Helminth infections are prevalent in malaria-endemic areas, yet the potential for helminths to alter malaria transmission has not been closely examined. We used the Echinostoma caproni-Plasmodium yoelii murine model of co-infection to assess the impact of helminth co-infection on malaria transmission. In four replicate experiments, Anopheles stephensi mosquitoes exposed to co-infected mice five days post-malaria infection had a higher rate of infectivity (80.1%, n = 241) than those exposed to malaria only-infected mice (72.0%, n = 232, P = 0.039). Intensity of malaria parasite transmission was also greater, with approximately two-fold more oocysts (geometric mean = 19.2 versus 10.5, P = 0.004) and an increase in sporozoite burden observed in mosquitoes exposed to co-infected mice. Malaria parasite prevalence and anemia were similar between co-infected and malaria only-infected mice, which suggested that enhanced malaria parasite transmission was due to helminth-induced modulation of host responses.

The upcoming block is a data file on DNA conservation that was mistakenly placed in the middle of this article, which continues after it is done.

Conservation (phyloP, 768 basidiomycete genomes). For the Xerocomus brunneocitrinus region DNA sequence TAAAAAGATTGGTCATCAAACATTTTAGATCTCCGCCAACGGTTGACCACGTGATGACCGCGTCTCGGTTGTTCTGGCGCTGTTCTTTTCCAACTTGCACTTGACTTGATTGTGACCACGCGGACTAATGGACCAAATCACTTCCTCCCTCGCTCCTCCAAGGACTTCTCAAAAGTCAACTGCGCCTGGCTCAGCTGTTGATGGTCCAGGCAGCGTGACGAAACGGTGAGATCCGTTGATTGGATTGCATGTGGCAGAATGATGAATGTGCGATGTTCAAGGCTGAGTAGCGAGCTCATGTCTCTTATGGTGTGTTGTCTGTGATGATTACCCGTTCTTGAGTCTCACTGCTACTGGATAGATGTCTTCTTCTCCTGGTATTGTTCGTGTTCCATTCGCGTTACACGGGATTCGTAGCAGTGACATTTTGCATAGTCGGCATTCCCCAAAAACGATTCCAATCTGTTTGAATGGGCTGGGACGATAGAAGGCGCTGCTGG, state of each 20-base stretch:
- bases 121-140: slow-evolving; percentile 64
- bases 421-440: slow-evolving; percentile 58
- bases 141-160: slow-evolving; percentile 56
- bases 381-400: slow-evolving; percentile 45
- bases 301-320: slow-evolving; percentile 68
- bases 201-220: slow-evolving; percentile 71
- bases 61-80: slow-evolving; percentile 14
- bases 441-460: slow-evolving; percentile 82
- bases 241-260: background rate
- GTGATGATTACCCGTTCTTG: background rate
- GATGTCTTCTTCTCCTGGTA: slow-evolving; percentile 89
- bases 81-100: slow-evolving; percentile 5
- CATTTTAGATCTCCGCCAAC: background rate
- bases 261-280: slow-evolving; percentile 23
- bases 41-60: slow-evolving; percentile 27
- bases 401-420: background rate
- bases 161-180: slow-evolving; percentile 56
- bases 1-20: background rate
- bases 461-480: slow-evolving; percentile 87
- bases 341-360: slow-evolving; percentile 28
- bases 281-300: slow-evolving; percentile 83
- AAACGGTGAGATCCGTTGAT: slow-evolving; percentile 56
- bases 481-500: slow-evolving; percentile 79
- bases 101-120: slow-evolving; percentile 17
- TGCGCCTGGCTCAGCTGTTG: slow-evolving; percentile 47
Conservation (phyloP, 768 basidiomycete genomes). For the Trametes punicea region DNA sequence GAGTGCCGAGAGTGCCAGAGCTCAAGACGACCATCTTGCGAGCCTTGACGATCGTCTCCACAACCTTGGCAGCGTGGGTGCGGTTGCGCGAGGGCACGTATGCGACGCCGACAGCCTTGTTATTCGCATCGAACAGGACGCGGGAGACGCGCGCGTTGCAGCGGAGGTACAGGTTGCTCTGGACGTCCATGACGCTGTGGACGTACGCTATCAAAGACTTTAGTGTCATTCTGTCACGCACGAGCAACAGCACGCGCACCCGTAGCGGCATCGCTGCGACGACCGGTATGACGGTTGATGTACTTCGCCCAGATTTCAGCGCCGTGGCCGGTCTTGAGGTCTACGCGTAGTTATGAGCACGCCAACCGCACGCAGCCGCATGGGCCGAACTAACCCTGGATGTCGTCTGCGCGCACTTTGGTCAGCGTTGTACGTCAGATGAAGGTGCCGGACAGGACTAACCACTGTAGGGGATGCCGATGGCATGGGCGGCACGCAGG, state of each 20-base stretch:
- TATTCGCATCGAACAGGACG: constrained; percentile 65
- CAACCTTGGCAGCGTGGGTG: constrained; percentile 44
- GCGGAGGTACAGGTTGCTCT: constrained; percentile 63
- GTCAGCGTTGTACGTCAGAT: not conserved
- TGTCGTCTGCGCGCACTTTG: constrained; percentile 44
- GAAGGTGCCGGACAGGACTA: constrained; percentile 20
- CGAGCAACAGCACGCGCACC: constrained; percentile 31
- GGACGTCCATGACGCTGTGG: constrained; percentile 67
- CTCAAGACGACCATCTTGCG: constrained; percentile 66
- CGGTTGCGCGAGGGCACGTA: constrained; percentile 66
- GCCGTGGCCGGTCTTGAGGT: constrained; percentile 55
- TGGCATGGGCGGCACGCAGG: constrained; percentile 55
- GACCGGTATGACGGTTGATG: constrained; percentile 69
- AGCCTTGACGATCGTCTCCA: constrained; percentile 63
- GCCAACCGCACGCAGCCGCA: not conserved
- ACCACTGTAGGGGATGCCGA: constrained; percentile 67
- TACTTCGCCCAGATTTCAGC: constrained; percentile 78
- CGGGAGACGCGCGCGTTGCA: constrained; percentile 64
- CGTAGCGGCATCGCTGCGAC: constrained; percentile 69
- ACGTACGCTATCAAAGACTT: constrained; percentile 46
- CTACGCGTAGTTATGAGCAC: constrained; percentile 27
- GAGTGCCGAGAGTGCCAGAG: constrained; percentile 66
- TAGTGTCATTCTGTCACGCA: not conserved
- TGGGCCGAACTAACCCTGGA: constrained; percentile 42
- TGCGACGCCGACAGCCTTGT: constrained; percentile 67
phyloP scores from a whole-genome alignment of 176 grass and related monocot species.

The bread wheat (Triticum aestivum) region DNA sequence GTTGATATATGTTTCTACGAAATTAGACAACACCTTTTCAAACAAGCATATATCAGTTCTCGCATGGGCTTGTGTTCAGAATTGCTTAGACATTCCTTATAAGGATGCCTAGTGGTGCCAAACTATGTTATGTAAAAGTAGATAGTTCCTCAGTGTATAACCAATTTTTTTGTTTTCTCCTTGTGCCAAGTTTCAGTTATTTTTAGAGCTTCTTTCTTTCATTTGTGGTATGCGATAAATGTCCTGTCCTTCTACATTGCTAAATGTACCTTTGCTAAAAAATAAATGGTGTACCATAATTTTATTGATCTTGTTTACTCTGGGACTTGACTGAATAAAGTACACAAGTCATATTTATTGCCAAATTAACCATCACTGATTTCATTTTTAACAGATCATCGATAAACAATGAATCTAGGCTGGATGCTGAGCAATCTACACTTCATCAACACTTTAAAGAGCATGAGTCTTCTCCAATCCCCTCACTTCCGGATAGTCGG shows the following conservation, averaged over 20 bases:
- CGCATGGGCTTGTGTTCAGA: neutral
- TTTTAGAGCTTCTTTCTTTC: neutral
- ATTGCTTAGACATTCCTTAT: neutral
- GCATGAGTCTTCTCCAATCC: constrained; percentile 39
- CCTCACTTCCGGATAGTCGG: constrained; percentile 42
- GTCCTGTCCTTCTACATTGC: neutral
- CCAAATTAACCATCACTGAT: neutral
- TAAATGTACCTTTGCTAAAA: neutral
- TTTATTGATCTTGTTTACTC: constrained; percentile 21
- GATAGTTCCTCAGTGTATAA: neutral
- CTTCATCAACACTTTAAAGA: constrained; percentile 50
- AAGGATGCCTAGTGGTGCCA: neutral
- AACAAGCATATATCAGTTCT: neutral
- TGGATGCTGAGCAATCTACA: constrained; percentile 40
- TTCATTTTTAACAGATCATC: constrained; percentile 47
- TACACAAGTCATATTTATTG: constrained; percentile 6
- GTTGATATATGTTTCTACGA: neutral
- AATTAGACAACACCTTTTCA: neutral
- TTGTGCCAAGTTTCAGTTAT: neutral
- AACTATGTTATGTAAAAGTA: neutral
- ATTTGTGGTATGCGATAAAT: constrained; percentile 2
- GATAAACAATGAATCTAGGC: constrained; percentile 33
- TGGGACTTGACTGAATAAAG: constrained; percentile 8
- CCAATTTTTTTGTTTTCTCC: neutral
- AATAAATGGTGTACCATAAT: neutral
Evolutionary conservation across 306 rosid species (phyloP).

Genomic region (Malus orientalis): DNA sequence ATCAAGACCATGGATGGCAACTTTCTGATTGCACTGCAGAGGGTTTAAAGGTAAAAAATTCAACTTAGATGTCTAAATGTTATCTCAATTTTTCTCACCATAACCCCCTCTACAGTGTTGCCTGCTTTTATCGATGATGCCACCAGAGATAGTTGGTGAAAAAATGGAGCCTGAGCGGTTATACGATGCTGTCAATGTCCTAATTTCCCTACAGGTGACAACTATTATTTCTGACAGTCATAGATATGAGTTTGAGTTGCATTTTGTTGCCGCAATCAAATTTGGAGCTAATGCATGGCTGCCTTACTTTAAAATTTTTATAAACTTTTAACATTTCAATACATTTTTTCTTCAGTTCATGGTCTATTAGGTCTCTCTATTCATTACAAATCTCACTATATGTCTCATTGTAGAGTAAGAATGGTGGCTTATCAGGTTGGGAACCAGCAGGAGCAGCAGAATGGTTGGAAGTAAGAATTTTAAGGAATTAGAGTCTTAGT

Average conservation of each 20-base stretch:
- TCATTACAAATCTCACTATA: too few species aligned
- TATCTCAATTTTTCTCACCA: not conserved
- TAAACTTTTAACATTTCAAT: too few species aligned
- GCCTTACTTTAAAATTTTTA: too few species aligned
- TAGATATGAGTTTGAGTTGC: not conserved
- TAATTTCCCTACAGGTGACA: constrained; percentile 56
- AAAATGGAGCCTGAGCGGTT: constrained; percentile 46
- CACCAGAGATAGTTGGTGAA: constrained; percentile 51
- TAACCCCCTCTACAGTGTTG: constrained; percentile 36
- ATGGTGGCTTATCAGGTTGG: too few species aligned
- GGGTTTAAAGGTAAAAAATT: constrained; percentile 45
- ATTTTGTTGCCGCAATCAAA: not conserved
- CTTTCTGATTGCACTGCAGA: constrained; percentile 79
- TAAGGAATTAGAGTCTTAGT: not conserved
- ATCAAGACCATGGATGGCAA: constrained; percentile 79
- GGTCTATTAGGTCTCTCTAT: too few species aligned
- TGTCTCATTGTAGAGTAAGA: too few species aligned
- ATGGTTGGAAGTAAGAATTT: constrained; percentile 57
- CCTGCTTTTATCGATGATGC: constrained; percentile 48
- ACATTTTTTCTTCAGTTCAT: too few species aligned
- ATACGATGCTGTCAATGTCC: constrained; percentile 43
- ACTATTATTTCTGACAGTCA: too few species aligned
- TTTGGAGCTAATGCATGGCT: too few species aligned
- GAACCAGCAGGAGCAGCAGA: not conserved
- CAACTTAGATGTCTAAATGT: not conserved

ASJC Scopus subject areas
- Infectious Diseases